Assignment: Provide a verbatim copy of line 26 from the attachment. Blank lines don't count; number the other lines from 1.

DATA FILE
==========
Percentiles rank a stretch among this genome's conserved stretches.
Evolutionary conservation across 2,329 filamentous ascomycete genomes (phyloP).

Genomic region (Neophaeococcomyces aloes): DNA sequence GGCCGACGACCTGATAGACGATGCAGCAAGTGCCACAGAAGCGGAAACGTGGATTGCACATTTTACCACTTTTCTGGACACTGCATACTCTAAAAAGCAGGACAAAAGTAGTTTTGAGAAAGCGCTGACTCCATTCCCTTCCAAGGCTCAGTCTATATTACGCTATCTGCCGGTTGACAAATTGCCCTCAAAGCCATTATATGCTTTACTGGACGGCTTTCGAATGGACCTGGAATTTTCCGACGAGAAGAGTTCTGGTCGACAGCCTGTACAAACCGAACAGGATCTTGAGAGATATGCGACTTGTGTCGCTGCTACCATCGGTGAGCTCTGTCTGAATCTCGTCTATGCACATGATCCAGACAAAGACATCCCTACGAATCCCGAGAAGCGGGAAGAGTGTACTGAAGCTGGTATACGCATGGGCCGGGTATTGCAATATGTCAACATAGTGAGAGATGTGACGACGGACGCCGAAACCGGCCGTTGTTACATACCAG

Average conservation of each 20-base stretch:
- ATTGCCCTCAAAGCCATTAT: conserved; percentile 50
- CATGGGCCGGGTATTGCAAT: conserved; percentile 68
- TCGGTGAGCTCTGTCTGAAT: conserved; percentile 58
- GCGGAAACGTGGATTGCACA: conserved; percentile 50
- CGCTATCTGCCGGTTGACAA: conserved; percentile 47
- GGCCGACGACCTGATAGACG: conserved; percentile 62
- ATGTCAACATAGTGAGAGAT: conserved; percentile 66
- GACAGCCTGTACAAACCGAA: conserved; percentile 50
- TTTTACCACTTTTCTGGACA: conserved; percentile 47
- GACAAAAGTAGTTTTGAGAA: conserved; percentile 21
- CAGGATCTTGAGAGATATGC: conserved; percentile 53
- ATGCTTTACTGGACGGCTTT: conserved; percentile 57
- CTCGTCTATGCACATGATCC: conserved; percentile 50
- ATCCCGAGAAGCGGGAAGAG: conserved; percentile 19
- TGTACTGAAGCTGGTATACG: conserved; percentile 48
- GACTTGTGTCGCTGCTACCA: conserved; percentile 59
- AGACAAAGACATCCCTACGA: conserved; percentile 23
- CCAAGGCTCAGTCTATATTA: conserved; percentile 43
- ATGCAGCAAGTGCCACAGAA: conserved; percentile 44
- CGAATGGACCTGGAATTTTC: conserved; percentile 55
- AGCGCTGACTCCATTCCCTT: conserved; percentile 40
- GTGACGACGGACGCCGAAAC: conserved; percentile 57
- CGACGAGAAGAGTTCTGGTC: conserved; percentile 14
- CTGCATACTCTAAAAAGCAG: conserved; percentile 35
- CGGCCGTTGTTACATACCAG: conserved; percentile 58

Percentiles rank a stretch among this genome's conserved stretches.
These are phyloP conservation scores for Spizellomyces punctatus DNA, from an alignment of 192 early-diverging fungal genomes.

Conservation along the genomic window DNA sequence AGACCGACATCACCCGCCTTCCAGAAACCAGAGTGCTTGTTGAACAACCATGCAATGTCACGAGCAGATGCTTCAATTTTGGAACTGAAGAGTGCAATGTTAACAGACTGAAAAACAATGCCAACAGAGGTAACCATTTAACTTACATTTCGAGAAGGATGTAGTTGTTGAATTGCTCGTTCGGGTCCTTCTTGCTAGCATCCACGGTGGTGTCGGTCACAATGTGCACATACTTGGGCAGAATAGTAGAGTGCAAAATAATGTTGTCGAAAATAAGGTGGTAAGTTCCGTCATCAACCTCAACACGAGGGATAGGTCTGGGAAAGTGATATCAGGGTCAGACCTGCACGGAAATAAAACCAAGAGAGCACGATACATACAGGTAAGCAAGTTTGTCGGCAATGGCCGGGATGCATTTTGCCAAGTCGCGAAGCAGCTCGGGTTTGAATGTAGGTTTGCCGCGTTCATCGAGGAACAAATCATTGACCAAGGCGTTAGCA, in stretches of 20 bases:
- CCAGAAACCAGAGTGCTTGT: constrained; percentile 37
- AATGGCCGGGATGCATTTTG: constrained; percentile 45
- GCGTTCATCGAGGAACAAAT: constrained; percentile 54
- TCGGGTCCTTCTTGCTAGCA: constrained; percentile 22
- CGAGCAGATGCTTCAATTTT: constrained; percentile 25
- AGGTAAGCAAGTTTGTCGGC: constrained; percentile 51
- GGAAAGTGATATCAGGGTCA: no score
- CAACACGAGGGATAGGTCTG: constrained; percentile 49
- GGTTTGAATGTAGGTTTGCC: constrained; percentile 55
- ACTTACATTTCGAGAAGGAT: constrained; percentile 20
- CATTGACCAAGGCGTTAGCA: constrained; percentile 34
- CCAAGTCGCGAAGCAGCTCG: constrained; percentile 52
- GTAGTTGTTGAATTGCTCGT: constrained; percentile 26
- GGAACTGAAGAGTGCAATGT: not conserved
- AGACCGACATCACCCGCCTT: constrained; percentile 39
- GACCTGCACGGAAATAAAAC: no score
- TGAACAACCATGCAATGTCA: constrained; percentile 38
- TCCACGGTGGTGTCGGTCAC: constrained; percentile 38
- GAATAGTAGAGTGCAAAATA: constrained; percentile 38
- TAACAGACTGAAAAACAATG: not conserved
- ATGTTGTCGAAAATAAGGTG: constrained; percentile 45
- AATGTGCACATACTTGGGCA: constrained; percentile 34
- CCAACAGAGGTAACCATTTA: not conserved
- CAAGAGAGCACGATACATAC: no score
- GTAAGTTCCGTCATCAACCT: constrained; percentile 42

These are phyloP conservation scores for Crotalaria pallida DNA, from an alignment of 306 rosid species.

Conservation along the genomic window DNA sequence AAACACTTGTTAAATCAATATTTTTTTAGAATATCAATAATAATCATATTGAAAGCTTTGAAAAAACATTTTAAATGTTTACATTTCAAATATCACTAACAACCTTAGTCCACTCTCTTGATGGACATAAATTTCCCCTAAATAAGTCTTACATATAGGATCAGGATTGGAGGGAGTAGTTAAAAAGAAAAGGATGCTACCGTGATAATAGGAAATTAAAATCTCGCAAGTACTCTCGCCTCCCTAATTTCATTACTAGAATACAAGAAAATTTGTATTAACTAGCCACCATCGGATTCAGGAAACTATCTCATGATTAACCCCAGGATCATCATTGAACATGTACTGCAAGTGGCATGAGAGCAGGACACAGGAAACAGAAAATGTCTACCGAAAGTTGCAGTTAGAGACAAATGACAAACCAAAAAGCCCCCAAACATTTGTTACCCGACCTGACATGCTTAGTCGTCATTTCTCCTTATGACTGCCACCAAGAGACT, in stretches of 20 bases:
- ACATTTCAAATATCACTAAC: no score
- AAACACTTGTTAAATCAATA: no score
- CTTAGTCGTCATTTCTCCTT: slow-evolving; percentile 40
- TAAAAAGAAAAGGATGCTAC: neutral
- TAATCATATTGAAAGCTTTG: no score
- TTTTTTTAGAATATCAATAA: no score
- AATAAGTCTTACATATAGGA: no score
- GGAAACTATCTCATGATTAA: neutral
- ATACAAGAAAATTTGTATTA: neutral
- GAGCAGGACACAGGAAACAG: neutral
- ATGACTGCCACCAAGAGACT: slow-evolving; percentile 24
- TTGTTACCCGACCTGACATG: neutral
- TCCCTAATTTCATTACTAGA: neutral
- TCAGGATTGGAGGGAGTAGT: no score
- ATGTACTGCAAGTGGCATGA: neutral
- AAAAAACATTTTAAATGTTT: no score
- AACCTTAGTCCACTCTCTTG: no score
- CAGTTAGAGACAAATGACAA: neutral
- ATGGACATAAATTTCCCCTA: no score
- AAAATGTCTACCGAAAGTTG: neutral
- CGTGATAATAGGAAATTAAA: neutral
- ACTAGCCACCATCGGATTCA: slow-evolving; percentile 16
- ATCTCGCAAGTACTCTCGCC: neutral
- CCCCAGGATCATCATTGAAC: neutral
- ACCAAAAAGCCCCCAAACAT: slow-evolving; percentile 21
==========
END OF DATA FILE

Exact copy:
- GTGACGACGGACGCCGAAAC: conserved; percentile 57